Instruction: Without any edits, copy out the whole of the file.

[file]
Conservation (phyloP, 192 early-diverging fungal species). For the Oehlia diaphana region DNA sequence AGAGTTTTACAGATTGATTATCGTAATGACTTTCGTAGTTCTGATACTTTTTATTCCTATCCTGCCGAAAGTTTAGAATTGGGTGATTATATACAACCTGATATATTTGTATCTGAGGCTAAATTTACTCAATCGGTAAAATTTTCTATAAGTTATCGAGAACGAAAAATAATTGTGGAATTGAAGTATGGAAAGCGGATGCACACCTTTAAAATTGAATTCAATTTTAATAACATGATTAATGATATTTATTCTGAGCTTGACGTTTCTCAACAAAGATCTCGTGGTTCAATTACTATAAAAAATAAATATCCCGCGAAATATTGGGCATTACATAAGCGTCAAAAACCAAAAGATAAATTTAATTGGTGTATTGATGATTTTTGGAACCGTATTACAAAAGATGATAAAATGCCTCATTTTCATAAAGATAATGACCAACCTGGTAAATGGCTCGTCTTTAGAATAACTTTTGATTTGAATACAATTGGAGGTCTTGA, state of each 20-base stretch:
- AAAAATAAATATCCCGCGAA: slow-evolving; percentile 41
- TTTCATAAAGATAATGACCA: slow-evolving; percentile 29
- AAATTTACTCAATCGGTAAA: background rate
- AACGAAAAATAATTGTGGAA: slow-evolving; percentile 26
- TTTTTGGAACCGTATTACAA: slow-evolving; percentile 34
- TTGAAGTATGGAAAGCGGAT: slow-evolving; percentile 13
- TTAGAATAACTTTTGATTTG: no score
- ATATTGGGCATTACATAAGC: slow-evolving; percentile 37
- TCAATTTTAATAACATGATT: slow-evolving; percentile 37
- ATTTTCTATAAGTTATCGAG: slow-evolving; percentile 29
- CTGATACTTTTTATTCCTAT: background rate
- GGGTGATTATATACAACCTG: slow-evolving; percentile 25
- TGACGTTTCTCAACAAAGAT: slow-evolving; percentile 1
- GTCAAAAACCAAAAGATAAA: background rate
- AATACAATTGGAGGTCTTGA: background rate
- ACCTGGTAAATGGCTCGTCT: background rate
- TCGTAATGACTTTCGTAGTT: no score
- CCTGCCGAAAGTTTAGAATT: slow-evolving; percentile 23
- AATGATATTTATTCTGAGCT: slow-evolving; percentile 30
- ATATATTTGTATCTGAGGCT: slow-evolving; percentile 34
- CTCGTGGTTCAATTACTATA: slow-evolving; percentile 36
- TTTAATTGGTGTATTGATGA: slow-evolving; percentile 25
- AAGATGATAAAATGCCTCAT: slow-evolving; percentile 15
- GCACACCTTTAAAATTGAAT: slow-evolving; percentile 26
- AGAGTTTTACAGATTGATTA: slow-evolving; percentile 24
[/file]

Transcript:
Conservation (phyloP, 192 early-diverging fungal species). For the Oehlia diaphana region DNA sequence AGAGTTTTACAGATTGATTATCGTAATGACTTTCGTAGTTCTGATACTTTTTATTCCTATCCTGCCGAAAGTTTAGAATTGGGTGATTATATACAACCTGATATATTTGTATCTGAGGCTAAATTTACTCAATCGGTAAAATTTTCTATAAGTTATCGAGAACGAAAAATAATTGTGGAATTGAAGTATGGAAAGCGGATGCACACCTTTAAAATTGAATTCAATTTTAATAACATGATTAATGATATTTATTCTGAGCTTGACGTTTCTCAACAAAGATCTCGTGGTTCAATTACTATAAAAAATAAATATCCCGCGAAATATTGGGCATTACATAAGCGTCAAAAACCAAAAGATAAATTTAATTGGTGTATTGATGATTTTTGGAACCGTATTACAAAAGATGATAAAATGCCTCATTTTCATAAAGATAATGACCAACCTGGTAAATGGCTCGTCTTTAGAATAACTTTTGATTTGAATACAATTGGAGGTCTTGA, state of each 20-base stretch:
- AAAAATAAATATCCCGCGAA: slow-evolving; percentile 41
- TTTCATAAAGATAATGACCA: slow-evolving; percentile 29
- AAATTTACTCAATCGGTAAA: background rate
- AACGAAAAATAATTGTGGAA: slow-evolving; percentile 26
- TTTTTGGAACCGTATTACAA: slow-evolving; percentile 34
- TTGAAGTATGGAAAGCGGAT: slow-evolving; percentile 13
- TTAGAATAACTTTTGATTTG: no score
- ATATTGGGCATTACATAAGC: slow-evolving; percentile 37
- TCAATTTTAATAACATGATT: slow-evolving; percentile 37
- ATTTTCTATAAGTTATCGAG: slow-evolving; percentile 29
- CTGATACTTTTTATTCCTAT: background rate
- GGGTGATTATATACAACCTG: slow-evolving; percentile 25
- TGACGTTTCTCAACAAAGAT: slow-evolving; percentile 1
- GTCAAAAACCAAAAGATAAA: background rate
- AATACAATTGGAGGTCTTGA: background rate
- ACCTGGTAAATGGCTCGTCT: background rate
- TCGTAATGACTTTCGTAGTT: no score
- CCTGCCGAAAGTTTAGAATT: slow-evolving; percentile 23
- AATGATATTTATTCTGAGCT: slow-evolving; percentile 30
- ATATATTTGTATCTGAGGCT: slow-evolving; percentile 34
- CTCGTGGTTCAATTACTATA: slow-evolving; percentile 36
- TTTAATTGGTGTATTGATGA: slow-evolving; percentile 25
- AAGATGATAAAATGCCTCAT: slow-evolving; percentile 15
- GCACACCTTTAAAATTGAAT: slow-evolving; percentile 26
- AGAGTTTTACAGATTGATTA: slow-evolving; percentile 24